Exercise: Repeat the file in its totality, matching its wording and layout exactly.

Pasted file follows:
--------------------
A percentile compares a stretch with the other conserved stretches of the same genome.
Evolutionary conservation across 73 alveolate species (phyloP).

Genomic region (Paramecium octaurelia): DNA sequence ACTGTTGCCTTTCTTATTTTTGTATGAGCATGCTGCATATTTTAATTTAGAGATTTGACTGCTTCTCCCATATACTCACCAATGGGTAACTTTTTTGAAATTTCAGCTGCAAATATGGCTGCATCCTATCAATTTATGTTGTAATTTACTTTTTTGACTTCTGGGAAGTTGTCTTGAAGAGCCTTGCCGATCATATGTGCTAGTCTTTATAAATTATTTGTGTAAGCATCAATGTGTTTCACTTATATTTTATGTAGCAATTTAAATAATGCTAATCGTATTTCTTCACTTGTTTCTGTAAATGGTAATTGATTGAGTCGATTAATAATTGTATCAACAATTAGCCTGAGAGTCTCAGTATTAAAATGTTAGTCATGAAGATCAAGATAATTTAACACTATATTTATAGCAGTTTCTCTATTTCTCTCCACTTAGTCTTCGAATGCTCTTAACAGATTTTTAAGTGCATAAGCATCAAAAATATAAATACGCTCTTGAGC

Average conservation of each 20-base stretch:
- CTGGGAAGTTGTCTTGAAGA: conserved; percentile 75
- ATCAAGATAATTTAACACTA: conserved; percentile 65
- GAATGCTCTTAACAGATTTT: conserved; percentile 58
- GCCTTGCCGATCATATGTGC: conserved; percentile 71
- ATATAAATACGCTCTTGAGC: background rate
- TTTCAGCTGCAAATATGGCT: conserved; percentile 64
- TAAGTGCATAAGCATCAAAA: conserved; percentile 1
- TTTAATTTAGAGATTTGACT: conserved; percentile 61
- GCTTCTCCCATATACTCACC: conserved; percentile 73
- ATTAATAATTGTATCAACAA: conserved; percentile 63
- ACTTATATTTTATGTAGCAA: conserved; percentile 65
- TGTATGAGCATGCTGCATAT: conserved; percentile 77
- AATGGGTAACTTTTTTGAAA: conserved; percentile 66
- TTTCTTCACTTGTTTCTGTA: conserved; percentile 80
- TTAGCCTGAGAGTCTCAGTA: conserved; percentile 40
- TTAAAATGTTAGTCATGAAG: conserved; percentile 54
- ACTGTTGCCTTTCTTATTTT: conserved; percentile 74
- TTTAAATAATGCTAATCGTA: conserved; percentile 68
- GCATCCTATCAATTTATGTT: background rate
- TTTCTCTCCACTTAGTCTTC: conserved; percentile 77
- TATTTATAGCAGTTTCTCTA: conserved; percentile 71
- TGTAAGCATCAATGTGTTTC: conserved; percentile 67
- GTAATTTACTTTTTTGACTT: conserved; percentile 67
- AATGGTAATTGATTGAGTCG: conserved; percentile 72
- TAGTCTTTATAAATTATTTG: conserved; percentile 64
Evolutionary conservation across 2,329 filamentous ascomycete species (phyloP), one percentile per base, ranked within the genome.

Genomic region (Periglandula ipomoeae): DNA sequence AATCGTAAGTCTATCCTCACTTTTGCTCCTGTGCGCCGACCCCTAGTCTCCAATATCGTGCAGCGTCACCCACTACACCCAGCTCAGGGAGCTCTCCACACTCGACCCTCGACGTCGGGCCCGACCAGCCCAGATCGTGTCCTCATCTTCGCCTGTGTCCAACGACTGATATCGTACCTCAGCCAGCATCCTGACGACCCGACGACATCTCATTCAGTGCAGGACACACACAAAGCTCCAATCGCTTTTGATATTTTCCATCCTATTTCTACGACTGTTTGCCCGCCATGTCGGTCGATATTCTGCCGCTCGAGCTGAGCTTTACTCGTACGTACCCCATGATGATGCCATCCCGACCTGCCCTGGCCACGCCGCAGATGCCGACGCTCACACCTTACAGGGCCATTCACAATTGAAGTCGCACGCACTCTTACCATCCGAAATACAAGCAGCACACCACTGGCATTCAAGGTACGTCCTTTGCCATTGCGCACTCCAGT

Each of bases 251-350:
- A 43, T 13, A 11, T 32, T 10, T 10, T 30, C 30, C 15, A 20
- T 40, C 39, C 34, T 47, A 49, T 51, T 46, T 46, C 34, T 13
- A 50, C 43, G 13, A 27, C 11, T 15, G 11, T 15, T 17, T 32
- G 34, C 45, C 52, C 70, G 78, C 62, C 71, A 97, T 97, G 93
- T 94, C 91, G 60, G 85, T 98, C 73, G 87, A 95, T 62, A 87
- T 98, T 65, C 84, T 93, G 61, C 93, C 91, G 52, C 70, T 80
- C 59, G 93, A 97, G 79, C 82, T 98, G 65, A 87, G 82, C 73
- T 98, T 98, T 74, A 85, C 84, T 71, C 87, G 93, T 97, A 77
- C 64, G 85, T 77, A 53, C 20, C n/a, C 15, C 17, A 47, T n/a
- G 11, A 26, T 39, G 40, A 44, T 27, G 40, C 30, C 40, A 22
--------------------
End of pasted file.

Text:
A percentile compares a stretch with the other conserved stretches of the same genome.
Evolutionary conservation across 73 alveolate species (phyloP).

Genomic region (Paramecium octaurelia): DNA sequence ACTGTTGCCTTTCTTATTTTTGTATGAGCATGCTGCATATTTTAATTTAGAGATTTGACTGCTTCTCCCATATACTCACCAATGGGTAACTTTTTTGAAATTTCAGCTGCAAATATGGCTGCATCCTATCAATTTATGTTGTAATTTACTTTTTTGACTTCTGGGAAGTTGTCTTGAAGAGCCTTGCCGATCATATGTGCTAGTCTTTATAAATTATTTGTGTAAGCATCAATGTGTTTCACTTATATTTTATGTAGCAATTTAAATAATGCTAATCGTATTTCTTCACTTGTTTCTGTAAATGGTAATTGATTGAGTCGATTAATAATTGTATCAACAATTAGCCTGAGAGTCTCAGTATTAAAATGTTAGTCATGAAGATCAAGATAATTTAACACTATATTTATAGCAGTTTCTCTATTTCTCTCCACTTAGTCTTCGAATGCTCTTAACAGATTTTTAAGTGCATAAGCATCAAAAATATAAATACGCTCTTGAGC

Average conservation of each 20-base stretch:
- CTGGGAAGTTGTCTTGAAGA: conserved; percentile 75
- ATCAAGATAATTTAACACTA: conserved; percentile 65
- GAATGCTCTTAACAGATTTT: conserved; percentile 58
- GCCTTGCCGATCATATGTGC: conserved; percentile 71
- ATATAAATACGCTCTTGAGC: background rate
- TTTCAGCTGCAAATATGGCT: conserved; percentile 64
- TAAGTGCATAAGCATCAAAA: conserved; percentile 1
- TTTAATTTAGAGATTTGACT: conserved; percentile 61
- GCTTCTCCCATATACTCACC: conserved; percentile 73
- ATTAATAATTGTATCAACAA: conserved; percentile 63
- ACTTATATTTTATGTAGCAA: conserved; percentile 65
- TGTATGAGCATGCTGCATAT: conserved; percentile 77
- AATGGGTAACTTTTTTGAAA: conserved; percentile 66
- TTTCTTCACTTGTTTCTGTA: conserved; percentile 80
- TTAGCCTGAGAGTCTCAGTA: conserved; percentile 40
- TTAAAATGTTAGTCATGAAG: conserved; percentile 54
- ACTGTTGCCTTTCTTATTTT: conserved; percentile 74
- TTTAAATAATGCTAATCGTA: conserved; percentile 68
- GCATCCTATCAATTTATGTT: background rate
- TTTCTCTCCACTTAGTCTTC: conserved; percentile 77
- TATTTATAGCAGTTTCTCTA: conserved; percentile 71
- TGTAAGCATCAATGTGTTTC: conserved; percentile 67
- GTAATTTACTTTTTTGACTT: conserved; percentile 67
- AATGGTAATTGATTGAGTCG: conserved; percentile 72
- TAGTCTTTATAAATTATTTG: conserved; percentile 64
Evolutionary conservation across 2,329 filamentous ascomycete species (phyloP), one percentile per base, ranked within the genome.

Genomic region (Periglandula ipomoeae): DNA sequence AATCGTAAGTCTATCCTCACTTTTGCTCCTGTGCGCCGACCCCTAGTCTCCAATATCGTGCAGCGTCACCCACTACACCCAGCTCAGGGAGCTCTCCACACTCGACCCTCGACGTCGGGCCCGACCAGCCCAGATCGTGTCCTCATCTTCGCCTGTGTCCAACGACTGATATCGTACCTCAGCCAGCATCCTGACGACCCGACGACATCTCATTCAGTGCAGGACACACACAAAGCTCCAATCGCTTTTGATATTTTCCATCCTATTTCTACGACTGTTTGCCCGCCATGTCGGTCGATATTCTGCCGCTCGAGCTGAGCTTTACTCGTACGTACCCCATGATGATGCCATCCCGACCTGCCCTGGCCACGCCGCAGATGCCGACGCTCACACCTTACAGGGCCATTCACAATTGAAGTCGCACGCACTCTTACCATCCGAAATACAAGCAGCACACCACTGGCATTCAAGGTACGTCCTTTGCCATTGCGCACTCCAGT

Each of bases 251-350:
- A 43, T 13, A 11, T 32, T 10, T 10, T 30, C 30, C 15, A 20
- T 40, C 39, C 34, T 47, A 49, T 51, T 46, T 46, C 34, T 13
- A 50, C 43, G 13, A 27, C 11, T 15, G 11, T 15, T 17, T 32
- G 34, C 45, C 52, C 70, G 78, C 62, C 71, A 97, T 97, G 93
- T 94, C 91, G 60, G 85, T 98, C 73, G 87, A 95, T 62, A 87
- T 98, T 65, C 84, T 93, G 61, C 93, C 91, G 52, C 70, T 80
- C 59, G 93, A 97, G 79, C 82, T 98, G 65, A 87, G 82, C 73
- T 98, T 98, T 74, A 85, C 84, T 71, C 87, G 93, T 97, A 77
- C 64, G 85, T 77, A 53, C 20, C n/a, C 15, C 17, A 47, T n/a
- G 11, A 26, T 39, G 40, A 44, T 27, G 40, C 30, C 40, A 22